The UKCS versus Norway…

The latest Oil and Gas UK Business Outlook report has just been published. Having had a quick read I would have to say you can easily see why those contractors with a strong presence in Norway are outperforming those with a UKCS focus only (see below). This blog runs on the fairly simple, and painfully proven philosophy, that CapEx drives overall fleet utilisation and that if it is quiet then all vessels play in the maintenance market. Everything else is just noise.

Here are the UK numbers:

UKCS O&G 2018 Capex.png

It is the peak-to-trough number that is so hard for the supply chain. They built enough assets to service ~£15bn in 2014 and then it drops to ~£6bn, a 60% drop. More work is being done now (i.e. value increasing slower than volume) but the top line is just painful to see. Failure to see the upside potential in 2020 would see a market significantly smaller than 2017, and there simply isn’t the time to speed up developments quicker than this should the oil price suddenly change.

Whereas in Norway:

Historical figures for 2006-2016 and forecast for 2017-2022


Source: Norwegian Petroleum Directorate

The peak-to-trough decline in Norway is only ~40%, and the increase from 2018 to 2019 is around 16%, It is just on a different scale to the UK.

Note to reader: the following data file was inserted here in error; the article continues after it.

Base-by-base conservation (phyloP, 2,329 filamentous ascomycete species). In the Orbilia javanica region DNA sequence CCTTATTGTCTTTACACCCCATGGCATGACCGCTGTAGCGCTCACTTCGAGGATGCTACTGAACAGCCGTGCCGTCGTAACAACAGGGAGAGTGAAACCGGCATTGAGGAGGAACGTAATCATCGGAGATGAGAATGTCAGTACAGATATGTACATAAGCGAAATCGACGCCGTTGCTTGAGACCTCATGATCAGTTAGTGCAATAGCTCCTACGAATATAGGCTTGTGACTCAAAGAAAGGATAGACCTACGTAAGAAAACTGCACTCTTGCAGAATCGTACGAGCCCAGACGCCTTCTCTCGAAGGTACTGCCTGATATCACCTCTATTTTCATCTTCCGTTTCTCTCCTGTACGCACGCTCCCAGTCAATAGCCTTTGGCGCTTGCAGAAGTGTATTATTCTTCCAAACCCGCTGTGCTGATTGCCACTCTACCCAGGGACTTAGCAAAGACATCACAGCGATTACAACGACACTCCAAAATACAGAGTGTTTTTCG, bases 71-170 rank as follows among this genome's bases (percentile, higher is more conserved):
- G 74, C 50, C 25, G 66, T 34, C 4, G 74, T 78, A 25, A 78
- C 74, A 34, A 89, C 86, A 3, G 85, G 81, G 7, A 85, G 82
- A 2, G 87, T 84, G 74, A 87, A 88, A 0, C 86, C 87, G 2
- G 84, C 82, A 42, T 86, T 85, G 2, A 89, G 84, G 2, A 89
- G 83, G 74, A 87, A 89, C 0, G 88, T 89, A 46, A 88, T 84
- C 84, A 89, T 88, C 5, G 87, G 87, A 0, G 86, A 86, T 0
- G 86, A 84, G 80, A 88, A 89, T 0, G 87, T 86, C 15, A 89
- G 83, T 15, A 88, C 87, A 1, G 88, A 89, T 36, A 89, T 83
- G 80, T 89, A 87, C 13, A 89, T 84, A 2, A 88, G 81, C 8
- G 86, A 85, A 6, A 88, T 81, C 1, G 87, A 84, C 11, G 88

You get an idea of the lag time involved from idea to execution with this graph:

Fig 22.png

Oil and Gas UK state that 25 fields are under discussion, although only 12 are under serious discussion to move ahead this year. And while that is potentially £5bn it will take a long time to flow through to the offshore asset fleet. And the OpEx spend is saving no one…

UKCS forecast Operating expenditure:


UKCS Opex.png

Even on the best case assumption the OpEx market is down 25% from 2014. I guess it’s a reasonable proxy for IRM work. Again volume is up re: value but it’s just not enough for companies with high-fixed costs.

The other harsh reality is that all the West of Shetland developments that dominate the overall spending are a small number of large projects that favour large contractors. Clearly the increase in the oil price is improving sentiment, and opening up some IRM spend, but it will not lead to a general revival across the asset fleet. This time it is different.

4 thoughts on “The UKCS versus Norway…

  1. […] Subsea 7 came out with weak results last week and specific comments were made regarding the weakness of the North Sea market. I have been saying here for well over a year that this UKCS in particular will produce structurally lower profits for offshore contracting companies going forward: you simply cannot fight a contraction in market demand this big. […]


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